GAO- 01- 988T Trade Adjustment Assistance 17 Those involved in worker
adjustment assistance programs in the communities

pointed to the need for training programs linked to the employment needs of
local businesses. One of the fundamental challenges facing trade- impacted
communities is helping dislocated workers- generally older workers with a
high school degree or less- adjust to an increasingly globalized economy
that requires different skills than those needed when these individuals
first entered the workforce. In fiscal year 1999, occupational training was
the most common type of training provided under the TAA and NAFTA- TAA
programs. Computer and information system skills and office and business
administration were the most popular training programs, with 14 states of 20
listing them in their top three occupational course offerings to trade-
impacted workers. Medical skills, including nursing, were listed among the
top three training courses by nine states; and six states listed English as
a second language or remedial education in the top three training courses
offered. However, these relatively short- term training programs may not
bridge the gap between these workers? current skills and the skills they
need to enter a workforce more focused on technology and services.

Matters for Congressional Consideration

As a result of the work that we have performed for the Committee, we have
several matters that the Congress may wish to consider as part of its
current deliberations about consolidating or restructuring the trade
adjustment assistance programs. With regard to the TAA and NAFTA- TAA
programs, the Congress may wish to simplify the administration of the TAA
and NAFTA- TAA programs by standardizing (1) time frames for workers to
enter training, (2) training waiver policies for certified workers, and (3)
time frames for completing certification investigations. Congress may also
wish to consider whether workers who experience an unavoidable break in
training of more than 14 days (such as semester breaks) should continue to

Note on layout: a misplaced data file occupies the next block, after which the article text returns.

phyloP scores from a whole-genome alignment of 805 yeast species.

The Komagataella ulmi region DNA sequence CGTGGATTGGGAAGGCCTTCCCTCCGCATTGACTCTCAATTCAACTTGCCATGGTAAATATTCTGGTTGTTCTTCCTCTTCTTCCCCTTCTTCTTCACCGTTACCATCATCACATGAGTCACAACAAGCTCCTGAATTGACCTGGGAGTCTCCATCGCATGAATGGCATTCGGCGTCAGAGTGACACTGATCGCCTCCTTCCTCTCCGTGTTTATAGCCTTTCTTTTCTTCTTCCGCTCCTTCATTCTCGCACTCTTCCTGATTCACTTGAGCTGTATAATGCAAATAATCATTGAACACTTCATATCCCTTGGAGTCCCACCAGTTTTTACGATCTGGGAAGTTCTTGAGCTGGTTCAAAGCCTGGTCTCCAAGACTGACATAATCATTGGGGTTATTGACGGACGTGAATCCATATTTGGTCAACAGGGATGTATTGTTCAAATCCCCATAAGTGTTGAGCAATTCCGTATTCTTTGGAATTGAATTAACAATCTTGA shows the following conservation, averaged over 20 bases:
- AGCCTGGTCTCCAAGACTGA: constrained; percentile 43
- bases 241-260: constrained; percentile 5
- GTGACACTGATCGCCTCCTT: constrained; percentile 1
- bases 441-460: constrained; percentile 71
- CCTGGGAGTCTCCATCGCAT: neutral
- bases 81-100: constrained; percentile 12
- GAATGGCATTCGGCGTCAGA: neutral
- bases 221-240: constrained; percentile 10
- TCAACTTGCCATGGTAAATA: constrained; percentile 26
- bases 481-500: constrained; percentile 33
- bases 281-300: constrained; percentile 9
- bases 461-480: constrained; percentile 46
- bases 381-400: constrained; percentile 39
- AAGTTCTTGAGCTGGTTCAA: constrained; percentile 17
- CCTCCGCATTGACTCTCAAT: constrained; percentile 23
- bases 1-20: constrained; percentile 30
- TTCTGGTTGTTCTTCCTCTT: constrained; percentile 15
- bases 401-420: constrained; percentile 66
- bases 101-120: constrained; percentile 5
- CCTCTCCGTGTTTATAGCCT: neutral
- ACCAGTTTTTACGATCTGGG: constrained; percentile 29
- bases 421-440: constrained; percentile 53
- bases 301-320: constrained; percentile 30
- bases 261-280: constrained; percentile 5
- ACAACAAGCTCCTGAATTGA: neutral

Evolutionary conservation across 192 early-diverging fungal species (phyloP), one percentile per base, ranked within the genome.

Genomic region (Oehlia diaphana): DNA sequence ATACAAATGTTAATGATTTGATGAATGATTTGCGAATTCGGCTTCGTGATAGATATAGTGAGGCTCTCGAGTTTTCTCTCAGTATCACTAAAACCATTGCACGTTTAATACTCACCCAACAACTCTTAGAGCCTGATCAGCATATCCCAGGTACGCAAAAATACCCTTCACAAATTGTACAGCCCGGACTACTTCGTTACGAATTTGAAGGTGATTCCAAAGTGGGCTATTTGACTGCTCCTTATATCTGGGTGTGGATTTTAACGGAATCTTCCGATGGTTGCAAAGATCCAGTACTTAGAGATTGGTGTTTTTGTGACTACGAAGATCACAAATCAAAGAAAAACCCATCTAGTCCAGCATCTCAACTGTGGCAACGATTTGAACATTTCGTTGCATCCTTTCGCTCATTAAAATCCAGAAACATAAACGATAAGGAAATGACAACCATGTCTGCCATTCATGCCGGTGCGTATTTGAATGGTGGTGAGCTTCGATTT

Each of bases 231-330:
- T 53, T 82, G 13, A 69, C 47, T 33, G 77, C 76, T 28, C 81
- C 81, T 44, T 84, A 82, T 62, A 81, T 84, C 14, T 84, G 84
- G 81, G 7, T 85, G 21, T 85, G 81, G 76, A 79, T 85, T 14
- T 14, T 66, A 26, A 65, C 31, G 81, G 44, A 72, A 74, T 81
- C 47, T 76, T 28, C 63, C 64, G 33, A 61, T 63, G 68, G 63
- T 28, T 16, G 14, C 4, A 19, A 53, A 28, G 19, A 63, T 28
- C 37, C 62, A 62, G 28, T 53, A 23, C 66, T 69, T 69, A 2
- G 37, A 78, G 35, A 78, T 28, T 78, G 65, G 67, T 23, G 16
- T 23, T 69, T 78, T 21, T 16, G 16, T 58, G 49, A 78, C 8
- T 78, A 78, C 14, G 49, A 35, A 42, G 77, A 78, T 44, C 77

receive income benefits. 12

12 Our prior reports also contained recommendations to improve the
effectiveness of the trade adjustment assistance programs. See Trade
Adjustment Assistance: Trends, Outcomes, and Management Issues in Dislocated
Worker Programs; Trade Adjustment Assistance: Opportunities

GAO- 01- 988T Trade Adjustment Assistance 18

---------- ----------- ------------

Mr. Chairman and Members of the Committee, this concludes my prepared
statement. I will be happy to answer any questions the Committee members may
have.

Contacts and Acknowledgments

For future contacts regarding this testimony, please call Loren Yager or
Phillip Herr at (202) 512- 4128. Individuals making key contributions to
this testimony included Sigurd Nilsen and Leyla Kazaz.

to Improve the Community Adjustment and Investment Program; and Trade
Adjustment Assistance: Impact of Federal Assistance to Firms Is Unclear.

GAO- 01- 988T Trade Adjustment Assistance 19

Appendix Trade Adjustment Assistance and North American Free Trade Agreement
Transitional Adjustment Assistance Payments and Service and Benefit

Recipients, Fiscal Years 1995- 2000

Dollars in millions 1995 1996 1997 1998 1999 2000 Total

Total workers certified a

118,837 166,310 165,898 153,804 227,650 145,112 977,611

Basic allowance

Payments Recipients $109.5

25,641 $127.8 32,856 $148.0

34,158 $119.2 26,241 $159.1

36,910 $180.1 32,368 $843.7

188,174

Additional allowance

Payments Recipients $41.6

5,856 $43.6 7,132 $53.6

15,215 $50.2 7,736 $50.7

8,166 $74.8 10,010 $314.5

54,115

Training Costs Recipients $60.9

28,645 $68.5 32,971 $83.4

26,865 $79.9 25,235 $97.3

32,120 $104.2 24,106 $494.2

169,942

Job search Costs Recipients $0.3

927 $0.3 752 $0.2

520 $0.1 289 $0.1

314 $0.1 359 $1.1

3,161

Job relocation Costs Recipients $2.8

1,678 $1.8 940 $1.7

875 $0.8 473 $1.0

771 $1.1 731 $9.2

5,468 Total service and benefit payments $215.1 $242.0 $286.9 $250.2 $308.2
$360.3 b $1,662.7

Note: Readjustment allowance and training recipients may appear in quarterly
reports spanning more than one fiscal year. Likewise, workers could have
received more than one type of benefit in a fiscal year. ?Recipients? means
the number of people receiving a first trade readjustment allowance payment
and the number of people who entered training.

a These figures include workers certified under both programs. b Data for
2000 are preliminary.

Source: GAO analysis of Department of Labor data collected quarterly from
the states.

(320074)

GAO- 01- 988T Trade Adjustment Assistance 20